With production design by Sarah Greenwood, and taking inspiration from the real Cabinet War Rooms, these underground spaces are characters in their own right - a grey, imposing, maze-like area, where people never quite know where they are. Much of the rest of London is also shown in ways we might recognise, but not as we have seen it before. Buckingham Palace is drab and shabby, as is Downing Street, and the city itself is covered in an imposing fog, reflecting the mood and spirit of the country at the time. Filming also took place at the Houses of Parliament themselves, an extremely rare occurrence (the first film allowed access to shoot was Suffragette), resulting in some double takes from MPs as Oldman dressed as Churchill walked past them! 

Darkest Hour also examines Churchill the man. Tactless and constantly holding a cigar and glass of brandy, he was regarded as an embarrassment by many of his peers. With a series of eccentricities, he was known to hold serious meetings on the telephone in the loo! He also often struggled with his mental health, being prone to serious bouts of depression, often referred to as his "black dog". We also see something of Churchill the writer. A prolific author, the film shows Winston agonising over the precise wordings of a piece of writing or speech, culminating in the remarkable "We shall fight them on the beaches" speech delivered to the Houses of Parliament. 

Finally, the film examines his relationship with his wife, Clementine, who remained forceful, yet devoted, whilst often finding him utterly exasperating; and a secretary, Elizabeth Layton who whilst often on the receiving end of the worst of his grumpiness was able to quietly influence his thinking in important matters. Both characters provide a welcome antidote to the overwhelming macho bravado on display elsewhere.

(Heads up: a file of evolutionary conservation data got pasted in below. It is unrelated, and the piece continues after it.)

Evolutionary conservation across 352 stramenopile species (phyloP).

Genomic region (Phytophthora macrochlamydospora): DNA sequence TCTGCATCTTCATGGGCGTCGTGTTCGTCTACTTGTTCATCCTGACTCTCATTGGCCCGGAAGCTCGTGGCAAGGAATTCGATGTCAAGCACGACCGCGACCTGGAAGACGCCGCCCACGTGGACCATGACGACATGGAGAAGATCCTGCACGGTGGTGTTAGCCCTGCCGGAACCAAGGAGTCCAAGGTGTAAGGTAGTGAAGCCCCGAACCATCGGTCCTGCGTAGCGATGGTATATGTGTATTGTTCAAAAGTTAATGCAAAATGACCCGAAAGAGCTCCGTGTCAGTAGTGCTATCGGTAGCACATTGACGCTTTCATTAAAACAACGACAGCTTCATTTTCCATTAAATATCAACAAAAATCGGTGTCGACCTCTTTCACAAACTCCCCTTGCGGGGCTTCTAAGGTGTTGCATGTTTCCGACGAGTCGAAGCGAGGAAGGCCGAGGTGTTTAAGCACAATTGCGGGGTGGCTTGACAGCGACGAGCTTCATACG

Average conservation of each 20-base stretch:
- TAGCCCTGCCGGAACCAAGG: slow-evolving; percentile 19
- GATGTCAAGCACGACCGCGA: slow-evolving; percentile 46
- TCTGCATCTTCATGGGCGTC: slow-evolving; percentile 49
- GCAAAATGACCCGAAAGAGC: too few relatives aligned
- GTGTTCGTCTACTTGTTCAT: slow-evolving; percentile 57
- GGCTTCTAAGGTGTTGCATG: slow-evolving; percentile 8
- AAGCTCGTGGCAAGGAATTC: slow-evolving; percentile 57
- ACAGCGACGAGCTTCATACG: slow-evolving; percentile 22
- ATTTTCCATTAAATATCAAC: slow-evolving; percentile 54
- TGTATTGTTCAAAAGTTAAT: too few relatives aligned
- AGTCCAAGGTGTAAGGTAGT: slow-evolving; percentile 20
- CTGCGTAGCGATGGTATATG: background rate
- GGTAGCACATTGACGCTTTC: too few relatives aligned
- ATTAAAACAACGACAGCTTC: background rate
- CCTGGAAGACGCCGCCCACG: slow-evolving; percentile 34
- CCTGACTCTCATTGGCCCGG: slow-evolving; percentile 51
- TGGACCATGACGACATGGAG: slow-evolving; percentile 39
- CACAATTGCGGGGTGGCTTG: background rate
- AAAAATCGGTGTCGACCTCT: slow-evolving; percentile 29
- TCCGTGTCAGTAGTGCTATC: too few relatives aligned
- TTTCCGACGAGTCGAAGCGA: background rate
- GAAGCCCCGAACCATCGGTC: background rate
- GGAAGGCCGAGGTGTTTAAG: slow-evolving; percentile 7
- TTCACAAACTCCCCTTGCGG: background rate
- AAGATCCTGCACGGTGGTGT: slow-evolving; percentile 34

Theatrically staged and featuring a host of compelling performances, Darkest Hour succeeds in bringing history to life, presenting what might be dusty, dry sequences in engaging and accessible fashion. It reveals something of the complex political situation of the time and encourages us to think about how easily things could have gone differently. But more than that, Darkest Hour is a tribute to the power of words and oratory, demonstrating in ways similar to films such as Milk and Selma that language is able to inspire people to fight for what they believe in and make the world a better place. Used effectively, it can have far more impact than any act of violence. Following the reaction to Oprah Winfrey's ‘Time's Up' speech at the 2018 Golden Globes, this is a lesson as important to our modern world as it was to the Britain of 1940.

Portrait picture of Joe Ursell

Joe Ursell, Film Curator

Joe has a BA in Film & American Studies from the University of East Anglia and an MA in Contemporary Cinema Cultures from King's College London. He has worked with the BFI London Film Festival and on the production of ITV documentary 56 Up.